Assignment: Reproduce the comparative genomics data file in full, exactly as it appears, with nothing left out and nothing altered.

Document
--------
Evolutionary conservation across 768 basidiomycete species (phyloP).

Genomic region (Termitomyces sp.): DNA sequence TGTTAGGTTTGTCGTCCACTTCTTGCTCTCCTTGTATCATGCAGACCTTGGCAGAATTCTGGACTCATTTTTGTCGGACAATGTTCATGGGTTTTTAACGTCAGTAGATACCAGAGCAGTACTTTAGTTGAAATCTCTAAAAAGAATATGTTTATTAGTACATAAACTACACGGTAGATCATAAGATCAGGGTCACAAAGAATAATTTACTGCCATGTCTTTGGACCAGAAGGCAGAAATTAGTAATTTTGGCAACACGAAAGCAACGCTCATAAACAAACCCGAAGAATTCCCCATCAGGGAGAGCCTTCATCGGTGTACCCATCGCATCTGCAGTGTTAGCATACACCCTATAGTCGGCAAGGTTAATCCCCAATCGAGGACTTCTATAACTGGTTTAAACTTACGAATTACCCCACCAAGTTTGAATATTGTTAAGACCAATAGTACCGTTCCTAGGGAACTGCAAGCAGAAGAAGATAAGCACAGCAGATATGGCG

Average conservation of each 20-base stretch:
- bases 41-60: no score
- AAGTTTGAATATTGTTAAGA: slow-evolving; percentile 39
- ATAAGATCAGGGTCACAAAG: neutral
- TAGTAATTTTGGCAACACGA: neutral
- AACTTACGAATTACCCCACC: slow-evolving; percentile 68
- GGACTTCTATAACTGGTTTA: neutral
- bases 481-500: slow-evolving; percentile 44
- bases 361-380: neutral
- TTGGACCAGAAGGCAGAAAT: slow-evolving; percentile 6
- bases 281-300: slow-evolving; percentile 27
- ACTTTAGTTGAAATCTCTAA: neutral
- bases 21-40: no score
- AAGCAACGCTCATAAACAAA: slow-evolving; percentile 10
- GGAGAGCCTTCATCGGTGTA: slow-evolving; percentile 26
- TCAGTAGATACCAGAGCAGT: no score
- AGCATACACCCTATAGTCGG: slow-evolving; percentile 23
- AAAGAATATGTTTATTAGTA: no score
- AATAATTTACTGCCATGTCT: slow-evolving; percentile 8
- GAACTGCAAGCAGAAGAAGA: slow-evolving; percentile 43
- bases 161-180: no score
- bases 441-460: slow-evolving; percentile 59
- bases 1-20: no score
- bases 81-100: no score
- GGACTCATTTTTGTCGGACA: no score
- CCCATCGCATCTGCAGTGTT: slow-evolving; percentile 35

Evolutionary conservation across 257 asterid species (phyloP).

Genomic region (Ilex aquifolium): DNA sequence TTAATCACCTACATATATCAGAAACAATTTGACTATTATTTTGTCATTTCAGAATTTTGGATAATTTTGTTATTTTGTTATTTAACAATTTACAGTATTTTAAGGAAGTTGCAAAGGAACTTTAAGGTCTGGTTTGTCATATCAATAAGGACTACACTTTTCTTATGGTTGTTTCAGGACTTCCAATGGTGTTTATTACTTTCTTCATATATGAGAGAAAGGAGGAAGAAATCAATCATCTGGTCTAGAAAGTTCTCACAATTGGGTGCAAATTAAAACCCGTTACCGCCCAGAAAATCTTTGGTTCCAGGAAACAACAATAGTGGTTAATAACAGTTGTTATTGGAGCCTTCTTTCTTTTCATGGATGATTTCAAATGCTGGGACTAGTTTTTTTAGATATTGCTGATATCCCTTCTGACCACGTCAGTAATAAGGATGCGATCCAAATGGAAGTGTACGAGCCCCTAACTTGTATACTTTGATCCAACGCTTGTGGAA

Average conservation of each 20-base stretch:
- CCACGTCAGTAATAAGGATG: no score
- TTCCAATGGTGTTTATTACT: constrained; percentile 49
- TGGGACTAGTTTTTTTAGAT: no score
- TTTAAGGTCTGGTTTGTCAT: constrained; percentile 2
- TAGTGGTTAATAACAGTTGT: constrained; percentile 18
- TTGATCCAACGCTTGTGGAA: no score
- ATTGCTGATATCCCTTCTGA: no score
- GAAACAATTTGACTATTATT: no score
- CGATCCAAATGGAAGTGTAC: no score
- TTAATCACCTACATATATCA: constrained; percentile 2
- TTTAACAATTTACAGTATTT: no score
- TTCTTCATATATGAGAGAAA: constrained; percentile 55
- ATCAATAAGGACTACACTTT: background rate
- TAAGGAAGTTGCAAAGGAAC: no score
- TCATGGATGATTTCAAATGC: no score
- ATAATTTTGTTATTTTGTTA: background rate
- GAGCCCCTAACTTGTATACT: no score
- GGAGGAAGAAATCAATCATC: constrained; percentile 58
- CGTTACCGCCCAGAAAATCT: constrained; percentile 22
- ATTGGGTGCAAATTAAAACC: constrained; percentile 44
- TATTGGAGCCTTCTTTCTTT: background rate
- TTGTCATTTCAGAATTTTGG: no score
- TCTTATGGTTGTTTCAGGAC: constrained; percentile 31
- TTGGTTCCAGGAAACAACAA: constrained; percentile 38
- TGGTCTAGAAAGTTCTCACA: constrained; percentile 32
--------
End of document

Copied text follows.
Evolutionary conservation across 768 basidiomycete species (phyloP).

Genomic region (Termitomyces sp.): DNA sequence TGTTAGGTTTGTCGTCCACTTCTTGCTCTCCTTGTATCATGCAGACCTTGGCAGAATTCTGGACTCATTTTTGTCGGACAATGTTCATGGGTTTTTAACGTCAGTAGATACCAGAGCAGTACTTTAGTTGAAATCTCTAAAAAGAATATGTTTATTAGTACATAAACTACACGGTAGATCATAAGATCAGGGTCACAAAGAATAATTTACTGCCATGTCTTTGGACCAGAAGGCAGAAATTAGTAATTTTGGCAACACGAAAGCAACGCTCATAAACAAACCCGAAGAATTCCCCATCAGGGAGAGCCTTCATCGGTGTACCCATCGCATCTGCAGTGTTAGCATACACCCTATAGTCGGCAAGGTTAATCCCCAATCGAGGACTTCTATAACTGGTTTAAACTTACGAATTACCCCACCAAGTTTGAATATTGTTAAGACCAATAGTACCGTTCCTAGGGAACTGCAAGCAGAAGAAGATAAGCACAGCAGATATGGCG

Average conservation of each 20-base stretch:
- bases 41-60: no score
- AAGTTTGAATATTGTTAAGA: slow-evolving; percentile 39
- ATAAGATCAGGGTCACAAAG: neutral
- TAGTAATTTTGGCAACACGA: neutral
- AACTTACGAATTACCCCACC: slow-evolving; percentile 68
- GGACTTCTATAACTGGTTTA: neutral
- bases 481-500: slow-evolving; percentile 44
- bases 361-380: neutral
- TTGGACCAGAAGGCAGAAAT: slow-evolving; percentile 6
- bases 281-300: slow-evolving; percentile 27
- ACTTTAGTTGAAATCTCTAA: neutral
- bases 21-40: no score
- AAGCAACGCTCATAAACAAA: slow-evolving; percentile 10
- GGAGAGCCTTCATCGGTGTA: slow-evolving; percentile 26
- TCAGTAGATACCAGAGCAGT: no score
- AGCATACACCCTATAGTCGG: slow-evolving; percentile 23
- AAAGAATATGTTTATTAGTA: no score
- AATAATTTACTGCCATGTCT: slow-evolving; percentile 8
- GAACTGCAAGCAGAAGAAGA: slow-evolving; percentile 43
- bases 161-180: no score
- bases 441-460: slow-evolving; percentile 59
- bases 1-20: no score
- bases 81-100: no score
- GGACTCATTTTTGTCGGACA: no score
- CCCATCGCATCTGCAGTGTT: slow-evolving; percentile 35

Evolutionary conservation across 257 asterid species (phyloP).

Genomic region (Ilex aquifolium): DNA sequence TTAATCACCTACATATATCAGAAACAATTTGACTATTATTTTGTCATTTCAGAATTTTGGATAATTTTGTTATTTTGTTATTTAACAATTTACAGTATTTTAAGGAAGTTGCAAAGGAACTTTAAGGTCTGGTTTGTCATATCAATAAGGACTACACTTTTCTTATGGTTGTTTCAGGACTTCCAATGGTGTTTATTACTTTCTTCATATATGAGAGAAAGGAGGAAGAAATCAATCATCTGGTCTAGAAAGTTCTCACAATTGGGTGCAAATTAAAACCCGTTACCGCCCAGAAAATCTTTGGTTCCAGGAAACAACAATAGTGGTTAATAACAGTTGTTATTGGAGCCTTCTTTCTTTTCATGGATGATTTCAAATGCTGGGACTAGTTTTTTTAGATATTGCTGATATCCCTTCTGACCACGTCAGTAATAAGGATGCGATCCAAATGGAAGTGTACGAGCCCCTAACTTGTATACTTTGATCCAACGCTTGTGGAA

Average conservation of each 20-base stretch:
- CCACGTCAGTAATAAGGATG: no score
- TTCCAATGGTGTTTATTACT: constrained; percentile 49
- TGGGACTAGTTTTTTTAGAT: no score
- TTTAAGGTCTGGTTTGTCAT: constrained; percentile 2
- TAGTGGTTAATAACAGTTGT: constrained; percentile 18
- TTGATCCAACGCTTGTGGAA: no score
- ATTGCTGATATCCCTTCTGA: no score
- GAAACAATTTGACTATTATT: no score
- CGATCCAAATGGAAGTGTAC: no score
- TTAATCACCTACATATATCA: constrained; percentile 2
- TTTAACAATTTACAGTATTT: no score
- TTCTTCATATATGAGAGAAA: constrained; percentile 55
- ATCAATAAGGACTACACTTT: background rate
- TAAGGAAGTTGCAAAGGAAC: no score
- TCATGGATGATTTCAAATGC: no score
- ATAATTTTGTTATTTTGTTA: background rate
- GAGCCCCTAACTTGTATACT: no score
- GGAGGAAGAAATCAATCATC: constrained; percentile 58
- CGTTACCGCCCAGAAAATCT: constrained; percentile 22
- ATTGGGTGCAAATTAAAACC: constrained; percentile 44
- TATTGGAGCCTTCTTTCTTT: background rate
- TTGTCATTTCAGAATTTTGG: no score
- TCTTATGGTTGTTTCAGGAC: constrained; percentile 31
- TTGGTTCCAGGAAACAACAA: constrained; percentile 38
- TGGTCTAGAAAGTTCTCACA: constrained; percentile 32